A coalition of campaigners set up to end homeless deaths have called on the Government to bring back the Everyone In scheme to ensure the loss of life on Britain’s streets is no longer “clearly inevitable”.
The Dying Homeless Coalition formed last month, bringing together homelessness experts, charities, academics and journalists, including from The Big Issue, following last month’s announcement that a record-high number of people died without a secure home in 2019.
The rapid rise in cases driven by the new Covid-19 strain and a new national lockdown has urged the group to call for a return of the Everyone In scheme which protected 15,000 people in hotels and emergency accommodation at its peak through the first lockdown last spring.
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One of the founding members of the Dying Homeless Coalition Jess Turtle said: “The Dying Homeless Coalition calls for a clear directive from government for unconditional, safe shelter to people experiencing homelessness until at least the end of this lockdown. We also call for funding for local authorities to support this.
“Due to the cold weather and increased transmission rate of the virus, preventable deaths are so clearly inevitable if this does not happen immediately.”
The call for Everyone In to return has been echoed by Shadow Housing Secretary Thangam Debbonaire who warned failure to protect rough sleepers is a “broken promise that will cost lives”.
The UK recorded its highest number of deaths since April on Wednesday with 1,041 people reported to have died within 28 days of testing positive for the virus.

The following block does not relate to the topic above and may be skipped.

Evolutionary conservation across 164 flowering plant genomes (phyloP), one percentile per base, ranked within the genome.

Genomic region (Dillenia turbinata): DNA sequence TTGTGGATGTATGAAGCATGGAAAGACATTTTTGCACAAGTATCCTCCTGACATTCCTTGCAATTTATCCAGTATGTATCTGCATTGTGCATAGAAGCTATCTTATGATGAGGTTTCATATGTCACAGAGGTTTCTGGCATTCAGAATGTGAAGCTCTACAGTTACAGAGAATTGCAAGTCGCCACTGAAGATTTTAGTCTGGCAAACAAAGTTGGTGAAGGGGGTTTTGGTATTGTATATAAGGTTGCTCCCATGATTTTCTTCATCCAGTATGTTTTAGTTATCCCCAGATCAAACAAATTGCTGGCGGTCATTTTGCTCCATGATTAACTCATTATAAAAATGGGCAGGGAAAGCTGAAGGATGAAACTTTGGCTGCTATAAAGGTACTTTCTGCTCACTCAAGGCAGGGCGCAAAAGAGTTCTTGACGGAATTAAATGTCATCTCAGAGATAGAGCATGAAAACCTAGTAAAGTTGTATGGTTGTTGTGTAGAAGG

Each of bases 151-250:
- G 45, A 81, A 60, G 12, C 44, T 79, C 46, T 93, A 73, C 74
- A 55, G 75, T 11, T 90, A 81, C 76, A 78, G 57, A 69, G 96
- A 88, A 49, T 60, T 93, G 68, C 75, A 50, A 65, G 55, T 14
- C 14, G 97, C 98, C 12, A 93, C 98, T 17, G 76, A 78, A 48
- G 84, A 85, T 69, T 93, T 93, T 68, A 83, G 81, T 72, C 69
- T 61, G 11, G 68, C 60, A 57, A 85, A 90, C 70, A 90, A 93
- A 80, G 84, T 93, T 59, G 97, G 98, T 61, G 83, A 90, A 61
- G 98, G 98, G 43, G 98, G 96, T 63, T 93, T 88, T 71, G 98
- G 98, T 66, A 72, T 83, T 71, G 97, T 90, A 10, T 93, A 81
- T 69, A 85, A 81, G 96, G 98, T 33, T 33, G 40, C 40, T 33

The Dying Homeless Coalition calls for unconditional, safe shelter for people experiencing homelessness until at least the end of this lockdown. We also call for funding for local authorities to support this. Preventable deaths are inevitable if this does not happen. #EveryoneIn2 pic.twitter.com/jQzltAqhPc
— Museum of Homelessness (@our_MoH) January 7, 2021
Despite the growing health crisis, the UK Government has yet to indicate that the Everyone In scheme will return. A University College London study showed that the scheme saved as many as 266 lives during the first national lockdown.
The Ministry for Housing, Communities and Local Government (MHCLG) instead vowed to spend £750m on tackling homelessness. The government department pointed to the £15m Protect Programme, £91.5m allocated to 274 councils to fund individual rough sleeping plans and a £10m Cold Weather Fund to help keep rough sleepers safe this winter.
A MHCLG spokesperson said: “The Government has taken unprecedented action to support the most vulnerable people in our society during the pandemic – backed by over £700 million in funding.
“We continue to work closely with councils and health services to provide this support.”
But the Dying Homeless Coalition has urged people to tweet or write to their MP to convince the government to act to protect everyone experiencing homelessness. The Coalition has also insisted that any action must include people in overcrowded temporary or emergency accommodation, migrants who have no access to state support and LGBTIQ+ people.
Everyone deserves a home, no matter where they're from 🏠
— Citizens UK (@CitizensUK) January 7, 2021
Labour’s Debbonaire has been calling for the return of the Everyone In scheme since the start of the so-called second wave of Covid-19 cases in the autumn.
Debbonaire has repeated her calls for the scheme to return. She said: “This is shocking, and extremely irresponsible. One in 50 people in the UK have Covid-19, and rough sleepers are some of the most exposed in our society.
“Labour has been calling for protection for rough sleepers for months.
“The Government has asked everyone to stay at home, at the same time as they turn their back on people without a home. This broken promise will cost lives.”